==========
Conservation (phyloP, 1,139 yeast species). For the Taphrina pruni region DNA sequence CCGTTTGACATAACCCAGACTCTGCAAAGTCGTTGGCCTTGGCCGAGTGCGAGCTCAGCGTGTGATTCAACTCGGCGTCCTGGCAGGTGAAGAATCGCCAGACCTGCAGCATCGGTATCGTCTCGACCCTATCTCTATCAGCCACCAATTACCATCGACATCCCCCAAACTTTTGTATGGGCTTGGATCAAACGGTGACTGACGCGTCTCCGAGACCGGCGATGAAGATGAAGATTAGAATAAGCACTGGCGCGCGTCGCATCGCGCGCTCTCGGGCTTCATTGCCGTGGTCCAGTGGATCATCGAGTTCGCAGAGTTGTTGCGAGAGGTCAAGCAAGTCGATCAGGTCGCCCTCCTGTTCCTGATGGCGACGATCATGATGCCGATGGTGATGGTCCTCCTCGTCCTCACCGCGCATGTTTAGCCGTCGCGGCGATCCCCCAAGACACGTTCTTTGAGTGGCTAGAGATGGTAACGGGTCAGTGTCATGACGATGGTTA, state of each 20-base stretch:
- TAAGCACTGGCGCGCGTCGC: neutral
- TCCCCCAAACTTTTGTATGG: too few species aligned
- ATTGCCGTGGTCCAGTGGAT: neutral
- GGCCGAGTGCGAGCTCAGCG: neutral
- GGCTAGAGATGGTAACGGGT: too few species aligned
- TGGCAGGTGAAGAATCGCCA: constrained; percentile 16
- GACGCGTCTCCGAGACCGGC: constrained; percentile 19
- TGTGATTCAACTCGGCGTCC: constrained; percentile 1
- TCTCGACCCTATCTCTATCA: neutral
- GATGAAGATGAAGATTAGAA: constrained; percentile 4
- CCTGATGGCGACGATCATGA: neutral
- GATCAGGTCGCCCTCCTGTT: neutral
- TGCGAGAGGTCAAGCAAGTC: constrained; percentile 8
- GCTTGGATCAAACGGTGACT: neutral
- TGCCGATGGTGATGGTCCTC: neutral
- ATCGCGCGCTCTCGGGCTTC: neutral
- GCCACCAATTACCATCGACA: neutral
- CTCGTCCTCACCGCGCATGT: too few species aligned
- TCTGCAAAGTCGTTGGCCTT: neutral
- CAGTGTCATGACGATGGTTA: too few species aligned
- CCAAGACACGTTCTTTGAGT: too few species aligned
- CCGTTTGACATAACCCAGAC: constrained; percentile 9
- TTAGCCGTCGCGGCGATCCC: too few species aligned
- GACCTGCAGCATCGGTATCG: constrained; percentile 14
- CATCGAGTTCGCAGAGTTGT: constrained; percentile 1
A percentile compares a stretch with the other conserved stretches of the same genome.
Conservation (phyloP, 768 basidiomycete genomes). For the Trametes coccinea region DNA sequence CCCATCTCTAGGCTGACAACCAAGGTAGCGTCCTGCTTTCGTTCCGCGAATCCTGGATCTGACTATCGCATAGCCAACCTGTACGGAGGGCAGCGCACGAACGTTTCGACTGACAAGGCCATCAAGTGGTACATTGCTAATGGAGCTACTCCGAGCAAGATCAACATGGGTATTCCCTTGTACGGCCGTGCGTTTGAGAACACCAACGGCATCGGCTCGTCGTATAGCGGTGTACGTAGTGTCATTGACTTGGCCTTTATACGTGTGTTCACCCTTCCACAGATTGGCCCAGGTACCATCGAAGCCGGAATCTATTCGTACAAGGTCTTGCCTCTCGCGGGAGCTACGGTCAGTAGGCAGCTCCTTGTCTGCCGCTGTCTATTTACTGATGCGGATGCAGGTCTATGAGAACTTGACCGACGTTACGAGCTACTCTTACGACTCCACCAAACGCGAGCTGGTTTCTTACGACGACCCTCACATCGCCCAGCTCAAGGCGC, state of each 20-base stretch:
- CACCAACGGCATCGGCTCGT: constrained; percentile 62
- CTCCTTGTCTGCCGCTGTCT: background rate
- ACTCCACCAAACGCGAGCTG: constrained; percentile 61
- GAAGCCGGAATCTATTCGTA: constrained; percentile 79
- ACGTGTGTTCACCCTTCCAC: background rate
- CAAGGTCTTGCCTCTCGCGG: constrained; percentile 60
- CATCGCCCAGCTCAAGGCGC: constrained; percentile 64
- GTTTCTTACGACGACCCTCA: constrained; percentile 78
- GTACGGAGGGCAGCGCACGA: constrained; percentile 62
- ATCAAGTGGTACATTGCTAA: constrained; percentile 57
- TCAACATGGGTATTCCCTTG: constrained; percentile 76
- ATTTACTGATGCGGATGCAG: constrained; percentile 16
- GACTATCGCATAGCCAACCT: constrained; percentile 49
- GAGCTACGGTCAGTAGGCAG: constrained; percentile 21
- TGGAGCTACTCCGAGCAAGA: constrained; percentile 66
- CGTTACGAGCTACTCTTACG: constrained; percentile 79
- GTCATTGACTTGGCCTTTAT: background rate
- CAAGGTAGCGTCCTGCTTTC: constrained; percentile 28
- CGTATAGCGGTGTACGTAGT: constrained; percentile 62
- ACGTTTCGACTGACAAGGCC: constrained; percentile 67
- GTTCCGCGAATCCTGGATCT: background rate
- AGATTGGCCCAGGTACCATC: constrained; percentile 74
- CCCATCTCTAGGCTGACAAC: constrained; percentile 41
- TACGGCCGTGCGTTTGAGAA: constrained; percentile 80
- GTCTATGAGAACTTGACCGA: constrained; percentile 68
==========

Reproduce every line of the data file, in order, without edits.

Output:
Conservation (phyloP, 1,139 yeast species). For the Taphrina pruni region DNA sequence CCGTTTGACATAACCCAGACTCTGCAAAGTCGTTGGCCTTGGCCGAGTGCGAGCTCAGCGTGTGATTCAACTCGGCGTCCTGGCAGGTGAAGAATCGCCAGACCTGCAGCATCGGTATCGTCTCGACCCTATCTCTATCAGCCACCAATTACCATCGACATCCCCCAAACTTTTGTATGGGCTTGGATCAAACGGTGACTGACGCGTCTCCGAGACCGGCGATGAAGATGAAGATTAGAATAAGCACTGGCGCGCGTCGCATCGCGCGCTCTCGGGCTTCATTGCCGTGGTCCAGTGGATCATCGAGTTCGCAGAGTTGTTGCGAGAGGTCAAGCAAGTCGATCAGGTCGCCCTCCTGTTCCTGATGGCGACGATCATGATGCCGATGGTGATGGTCCTCCTCGTCCTCACCGCGCATGTTTAGCCGTCGCGGCGATCCCCCAAGACACGTTCTTTGAGTGGCTAGAGATGGTAACGGGTCAGTGTCATGACGATGGTTA, state of each 20-base stretch:
- TAAGCACTGGCGCGCGTCGC: neutral
- TCCCCCAAACTTTTGTATGG: too few species aligned
- ATTGCCGTGGTCCAGTGGAT: neutral
- GGCCGAGTGCGAGCTCAGCG: neutral
- GGCTAGAGATGGTAACGGGT: too few species aligned
- TGGCAGGTGAAGAATCGCCA: constrained; percentile 16
- GACGCGTCTCCGAGACCGGC: constrained; percentile 19
- TGTGATTCAACTCGGCGTCC: constrained; percentile 1
- TCTCGACCCTATCTCTATCA: neutral
- GATGAAGATGAAGATTAGAA: constrained; percentile 4
- CCTGATGGCGACGATCATGA: neutral
- GATCAGGTCGCCCTCCTGTT: neutral
- TGCGAGAGGTCAAGCAAGTC: constrained; percentile 8
- GCTTGGATCAAACGGTGACT: neutral
- TGCCGATGGTGATGGTCCTC: neutral
- ATCGCGCGCTCTCGGGCTTC: neutral
- GCCACCAATTACCATCGACA: neutral
- CTCGTCCTCACCGCGCATGT: too few species aligned
- TCTGCAAAGTCGTTGGCCTT: neutral
- CAGTGTCATGACGATGGTTA: too few species aligned
- CCAAGACACGTTCTTTGAGT: too few species aligned
- CCGTTTGACATAACCCAGAC: constrained; percentile 9
- TTAGCCGTCGCGGCGATCCC: too few species aligned
- GACCTGCAGCATCGGTATCG: constrained; percentile 14
- CATCGAGTTCGCAGAGTTGT: constrained; percentile 1
A percentile compares a stretch with the other conserved stretches of the same genome.
Conservation (phyloP, 768 basidiomycete genomes). For the Trametes coccinea region DNA sequence CCCATCTCTAGGCTGACAACCAAGGTAGCGTCCTGCTTTCGTTCCGCGAATCCTGGATCTGACTATCGCATAGCCAACCTGTACGGAGGGCAGCGCACGAACGTTTCGACTGACAAGGCCATCAAGTGGTACATTGCTAATGGAGCTACTCCGAGCAAGATCAACATGGGTATTCCCTTGTACGGCCGTGCGTTTGAGAACACCAACGGCATCGGCTCGTCGTATAGCGGTGTACGTAGTGTCATTGACTTGGCCTTTATACGTGTGTTCACCCTTCCACAGATTGGCCCAGGTACCATCGAAGCCGGAATCTATTCGTACAAGGTCTTGCCTCTCGCGGGAGCTACGGTCAGTAGGCAGCTCCTTGTCTGCCGCTGTCTATTTACTGATGCGGATGCAGGTCTATGAGAACTTGACCGACGTTACGAGCTACTCTTACGACTCCACCAAACGCGAGCTGGTTTCTTACGACGACCCTCACATCGCCCAGCTCAAGGCGC, state of each 20-base stretch:
- CACCAACGGCATCGGCTCGT: constrained; percentile 62
- CTCCTTGTCTGCCGCTGTCT: background rate
- ACTCCACCAAACGCGAGCTG: constrained; percentile 61
- GAAGCCGGAATCTATTCGTA: constrained; percentile 79
- ACGTGTGTTCACCCTTCCAC: background rate
- CAAGGTCTTGCCTCTCGCGG: constrained; percentile 60
- CATCGCCCAGCTCAAGGCGC: constrained; percentile 64
- GTTTCTTACGACGACCCTCA: constrained; percentile 78
- GTACGGAGGGCAGCGCACGA: constrained; percentile 62
- ATCAAGTGGTACATTGCTAA: constrained; percentile 57
- TCAACATGGGTATTCCCTTG: constrained; percentile 76
- ATTTACTGATGCGGATGCAG: constrained; percentile 16
- GACTATCGCATAGCCAACCT: constrained; percentile 49
- GAGCTACGGTCAGTAGGCAG: constrained; percentile 21
- TGGAGCTACTCCGAGCAAGA: constrained; percentile 66
- CGTTACGAGCTACTCTTACG: constrained; percentile 79
- GTCATTGACTTGGCCTTTAT: background rate
- CAAGGTAGCGTCCTGCTTTC: constrained; percentile 28
- CGTATAGCGGTGTACGTAGT: constrained; percentile 62
- ACGTTTCGACTGACAAGGCC: constrained; percentile 67
- GTTCCGCGAATCCTGGATCT: background rate
- AGATTGGCCCAGGTACCATC: constrained; percentile 74
- CCCATCTCTAGGCTGACAAC: constrained; percentile 41
- TACGGCCGTGCGTTTGAGAA: constrained; percentile 80
- GTCTATGAGAACTTGACCGA: constrained; percentile 68